First Congressional District candidate Dan Feehan was in Owatonna Wednesday, Jan. 6 to meet with members of the International Brotherhood of Electrical Workers after receiving the endorsement of the southern Minnesota union, Local 343, in early November.
Roughly 20 members gathered to talk with the Democratic hopeful, who is looking to unseat Republican Jim Hagedorn in a rematch this fall. Feehan lost to the latter in 2018 by less than half a percentage point. The 1st Congressional District includes Le Sueur and Nicollet counties.
Topics discussed Jan. 6 ranged from immigration and agriculture to union-specific legislation like right-to-work and prevailing wage laws. Not 10 minutes into the hour-long meeting, one member asked about the latter, saying “Let’s get the elephant out there.”
According to the Minnesota Department of Labor and Industry’s website, prevailing wage is defined as “the minimum hourly wage employers must pay certain workers who work on construction projects where state dollars are used to fund the construction.”
From his perspective, the chapter’s business manager Chad Katzung said it’s generally viewed as a positive thing by unions, as it helps prevent government agencies from awarding bids to contractors paying abnormally low wages.
Katzung explained that right-to-work laws are mandates requiring that unions provide the same protections and representations for members and nonmembers, regardless of whether or not they pay their dues.
“Right-to-work is always a big one with us due to the fact that I look at it as a way for somebody to freeload. They don’t have to pay fees for somebody to represent them,” said Katzung, whose views on the two topics aligned largely with those expressed by Feehan Wednesday night.
“We need to be talking in Congress about how to strengthen labor laws, the enforcement of prevailing wage and stop talking in a way where we always have to be on defense,” the candidate told those gathered. “There are those who would like right-to-work to be the law of the land no matter where you live and we have to stand up and fight it.”
Feehan also mentioned the recent “Protecting the Right to Organize Act,” which was introduced to the U.S. House of Representatives in December. He called the legislation, which aims to extend protections for union workers, the type of thing he would like to be advocating for.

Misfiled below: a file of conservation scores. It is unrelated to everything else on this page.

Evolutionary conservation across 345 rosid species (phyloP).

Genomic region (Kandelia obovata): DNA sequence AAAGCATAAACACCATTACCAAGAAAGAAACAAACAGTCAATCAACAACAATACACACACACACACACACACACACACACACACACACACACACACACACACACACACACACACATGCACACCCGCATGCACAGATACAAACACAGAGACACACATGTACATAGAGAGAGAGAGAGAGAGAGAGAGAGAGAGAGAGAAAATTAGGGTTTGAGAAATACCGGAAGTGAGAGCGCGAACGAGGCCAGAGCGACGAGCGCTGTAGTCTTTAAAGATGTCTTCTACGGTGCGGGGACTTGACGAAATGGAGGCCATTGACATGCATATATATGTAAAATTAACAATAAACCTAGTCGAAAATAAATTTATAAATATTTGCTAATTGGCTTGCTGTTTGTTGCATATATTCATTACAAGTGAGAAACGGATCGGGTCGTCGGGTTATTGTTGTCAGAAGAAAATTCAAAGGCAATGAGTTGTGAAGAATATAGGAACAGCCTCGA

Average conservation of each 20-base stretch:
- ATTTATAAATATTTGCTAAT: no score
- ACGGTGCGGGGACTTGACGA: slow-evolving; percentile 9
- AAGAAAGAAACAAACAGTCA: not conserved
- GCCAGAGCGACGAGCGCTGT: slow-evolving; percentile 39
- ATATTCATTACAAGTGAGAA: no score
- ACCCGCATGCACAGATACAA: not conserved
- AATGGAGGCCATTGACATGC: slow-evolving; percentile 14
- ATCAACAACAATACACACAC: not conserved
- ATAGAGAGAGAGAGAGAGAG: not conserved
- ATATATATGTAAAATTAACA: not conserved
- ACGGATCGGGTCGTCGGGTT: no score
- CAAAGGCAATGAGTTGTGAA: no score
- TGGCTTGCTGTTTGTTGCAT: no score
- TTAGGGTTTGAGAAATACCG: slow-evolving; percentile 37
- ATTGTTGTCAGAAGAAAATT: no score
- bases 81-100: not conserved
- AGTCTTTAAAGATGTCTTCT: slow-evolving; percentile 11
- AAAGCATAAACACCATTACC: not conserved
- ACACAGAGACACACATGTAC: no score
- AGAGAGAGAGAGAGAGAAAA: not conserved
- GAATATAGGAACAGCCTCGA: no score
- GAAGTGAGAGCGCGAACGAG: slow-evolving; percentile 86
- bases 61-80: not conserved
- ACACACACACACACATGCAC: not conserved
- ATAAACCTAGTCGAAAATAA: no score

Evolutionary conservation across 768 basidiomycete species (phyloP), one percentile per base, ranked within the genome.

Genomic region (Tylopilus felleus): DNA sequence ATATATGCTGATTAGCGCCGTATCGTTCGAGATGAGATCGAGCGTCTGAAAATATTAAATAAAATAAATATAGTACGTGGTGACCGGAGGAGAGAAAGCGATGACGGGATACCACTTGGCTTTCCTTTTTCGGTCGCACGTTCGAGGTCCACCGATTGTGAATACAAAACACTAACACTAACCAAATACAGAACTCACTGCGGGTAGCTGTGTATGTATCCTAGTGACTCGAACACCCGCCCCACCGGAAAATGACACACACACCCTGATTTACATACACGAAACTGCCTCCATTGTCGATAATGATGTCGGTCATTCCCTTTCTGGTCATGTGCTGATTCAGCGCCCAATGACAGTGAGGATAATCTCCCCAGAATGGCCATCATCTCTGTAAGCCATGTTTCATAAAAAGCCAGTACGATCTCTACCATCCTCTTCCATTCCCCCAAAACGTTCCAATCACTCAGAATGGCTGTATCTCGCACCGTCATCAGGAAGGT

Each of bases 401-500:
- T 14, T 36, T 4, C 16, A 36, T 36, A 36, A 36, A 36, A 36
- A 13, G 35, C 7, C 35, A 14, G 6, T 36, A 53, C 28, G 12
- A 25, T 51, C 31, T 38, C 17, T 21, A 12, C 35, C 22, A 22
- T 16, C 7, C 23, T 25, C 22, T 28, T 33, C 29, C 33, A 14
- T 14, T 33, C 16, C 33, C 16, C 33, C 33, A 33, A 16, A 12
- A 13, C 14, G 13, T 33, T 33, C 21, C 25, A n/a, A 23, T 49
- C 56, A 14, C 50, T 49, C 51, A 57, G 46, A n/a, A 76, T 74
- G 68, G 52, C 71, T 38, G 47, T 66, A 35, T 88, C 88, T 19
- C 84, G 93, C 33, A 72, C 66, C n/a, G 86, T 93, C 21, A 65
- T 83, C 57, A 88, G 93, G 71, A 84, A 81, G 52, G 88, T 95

Outside of labor-specific issues, health care and prescription drug costs were the largest recurring themes of the night, as were what Feehan said he would prioritize if elected.
“What I would hope to be able to do is have a huge impact on something that came up a lot today — health care and the cost of health care,” Feehan added in an interview, “and access to healthcare for a lot of rural communities, how far they have to go to get to the doctor and the quality of care that’s there. That’s unique to us here in southern Minnesota.”
When a union member asked Feehan if he supported the Affordable Care Act, he expressed interest in options that would allow people to keep existing insurance while expanding access for others.
“We have to be pursuing change until everybody has affordable health care in this country, and we’re not there yet,” he responded. “Whether that’s through tweaking the Affordable Care Act, or through a public option that would allow people to buy into Medicare.”
According to Katzung, Local 343 members are currently offered full family health care through the union starting as an apprentice. With a number of factors at play, he said it’s hard to tell how changes to the insurance market may impact the chapter.
“We’re grandfathered in under the Affordable Care Act. A lot of our decision-making is based off of what is dictated by that act, so depending on how they tweak that, there are so many variables there,” he explained.
After the meeting, Feehan said he hopes to meet with a number of representatives from the building trades during his campaign.
“To have a group like this get engaged, it helps me stay very much engaged with what’s going on and what’s on people’s minds,” he said.